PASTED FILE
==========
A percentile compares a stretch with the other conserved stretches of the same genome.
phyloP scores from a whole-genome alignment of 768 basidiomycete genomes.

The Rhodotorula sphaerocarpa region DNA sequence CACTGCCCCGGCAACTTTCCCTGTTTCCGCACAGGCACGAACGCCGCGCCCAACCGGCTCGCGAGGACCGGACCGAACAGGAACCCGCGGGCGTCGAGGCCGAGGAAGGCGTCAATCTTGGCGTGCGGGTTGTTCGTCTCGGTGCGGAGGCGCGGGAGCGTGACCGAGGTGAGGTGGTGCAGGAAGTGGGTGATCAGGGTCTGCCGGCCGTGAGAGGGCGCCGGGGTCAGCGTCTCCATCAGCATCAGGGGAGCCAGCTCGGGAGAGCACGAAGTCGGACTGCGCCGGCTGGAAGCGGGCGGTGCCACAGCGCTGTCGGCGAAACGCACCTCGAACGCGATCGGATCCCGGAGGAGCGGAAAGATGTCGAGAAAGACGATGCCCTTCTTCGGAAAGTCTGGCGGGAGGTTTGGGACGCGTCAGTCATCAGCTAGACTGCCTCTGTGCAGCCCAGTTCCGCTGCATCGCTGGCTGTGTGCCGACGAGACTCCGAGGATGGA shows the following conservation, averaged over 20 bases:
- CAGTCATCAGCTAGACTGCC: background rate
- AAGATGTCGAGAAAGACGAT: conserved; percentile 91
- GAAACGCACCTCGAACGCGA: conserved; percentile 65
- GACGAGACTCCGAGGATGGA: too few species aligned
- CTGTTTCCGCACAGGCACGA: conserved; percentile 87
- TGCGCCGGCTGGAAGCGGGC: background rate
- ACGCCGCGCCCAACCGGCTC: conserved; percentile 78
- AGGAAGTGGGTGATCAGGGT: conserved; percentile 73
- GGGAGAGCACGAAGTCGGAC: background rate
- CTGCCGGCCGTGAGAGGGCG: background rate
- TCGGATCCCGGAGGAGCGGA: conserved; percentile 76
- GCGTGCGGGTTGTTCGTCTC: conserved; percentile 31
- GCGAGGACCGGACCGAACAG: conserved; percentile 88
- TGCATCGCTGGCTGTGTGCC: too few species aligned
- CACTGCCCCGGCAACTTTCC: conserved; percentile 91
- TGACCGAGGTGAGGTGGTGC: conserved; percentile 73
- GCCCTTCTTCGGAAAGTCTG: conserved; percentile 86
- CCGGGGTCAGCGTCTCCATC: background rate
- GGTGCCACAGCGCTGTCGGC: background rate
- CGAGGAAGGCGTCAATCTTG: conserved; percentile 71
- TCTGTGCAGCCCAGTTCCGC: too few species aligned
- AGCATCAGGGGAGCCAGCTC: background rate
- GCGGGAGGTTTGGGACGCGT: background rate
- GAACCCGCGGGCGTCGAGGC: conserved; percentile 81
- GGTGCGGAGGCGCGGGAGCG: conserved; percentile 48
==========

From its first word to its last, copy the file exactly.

A percentile compares a stretch with the other conserved stretches of the same genome.
phyloP scores from a whole-genome alignment of 768 basidiomycete genomes.

The Rhodotorula sphaerocarpa region DNA sequence CACTGCCCCGGCAACTTTCCCTGTTTCCGCACAGGCACGAACGCCGCGCCCAACCGGCTCGCGAGGACCGGACCGAACAGGAACCCGCGGGCGTCGAGGCCGAGGAAGGCGTCAATCTTGGCGTGCGGGTTGTTCGTCTCGGTGCGGAGGCGCGGGAGCGTGACCGAGGTGAGGTGGTGCAGGAAGTGGGTGATCAGGGTCTGCCGGCCGTGAGAGGGCGCCGGGGTCAGCGTCTCCATCAGCATCAGGGGAGCCAGCTCGGGAGAGCACGAAGTCGGACTGCGCCGGCTGGAAGCGGGCGGTGCCACAGCGCTGTCGGCGAAACGCACCTCGAACGCGATCGGATCCCGGAGGAGCGGAAAGATGTCGAGAAAGACGATGCCCTTCTTCGGAAAGTCTGGCGGGAGGTTTGGGACGCGTCAGTCATCAGCTAGACTGCCTCTGTGCAGCCCAGTTCCGCTGCATCGCTGGCTGTGTGCCGACGAGACTCCGAGGATGGA shows the following conservation, averaged over 20 bases:
- CAGTCATCAGCTAGACTGCC: background rate
- AAGATGTCGAGAAAGACGAT: conserved; percentile 91
- GAAACGCACCTCGAACGCGA: conserved; percentile 65
- GACGAGACTCCGAGGATGGA: too few species aligned
- CTGTTTCCGCACAGGCACGA: conserved; percentile 87
- TGCGCCGGCTGGAAGCGGGC: background rate
- ACGCCGCGCCCAACCGGCTC: conserved; percentile 78
- AGGAAGTGGGTGATCAGGGT: conserved; percentile 73
- GGGAGAGCACGAAGTCGGAC: background rate
- CTGCCGGCCGTGAGAGGGCG: background rate
- TCGGATCCCGGAGGAGCGGA: conserved; percentile 76
- GCGTGCGGGTTGTTCGTCTC: conserved; percentile 31
- GCGAGGACCGGACCGAACAG: conserved; percentile 88
- TGCATCGCTGGCTGTGTGCC: too few species aligned
- CACTGCCCCGGCAACTTTCC: conserved; percentile 91
- TGACCGAGGTGAGGTGGTGC: conserved; percentile 73
- GCCCTTCTTCGGAAAGTCTG: conserved; percentile 86
- CCGGGGTCAGCGTCTCCATC: background rate
- GGTGCCACAGCGCTGTCGGC: background rate
- CGAGGAAGGCGTCAATCTTG: conserved; percentile 71
- TCTGTGCAGCCCAGTTCCGC: too few species aligned
- AGCATCAGGGGAGCCAGCTC: background rate
- GCGGGAGGTTTGGGACGCGT: background rate
- GAACCCGCGGGCGTCGAGGC: conserved; percentile 81
- GGTGCGGAGGCGCGGGAGCG: conserved; percentile 48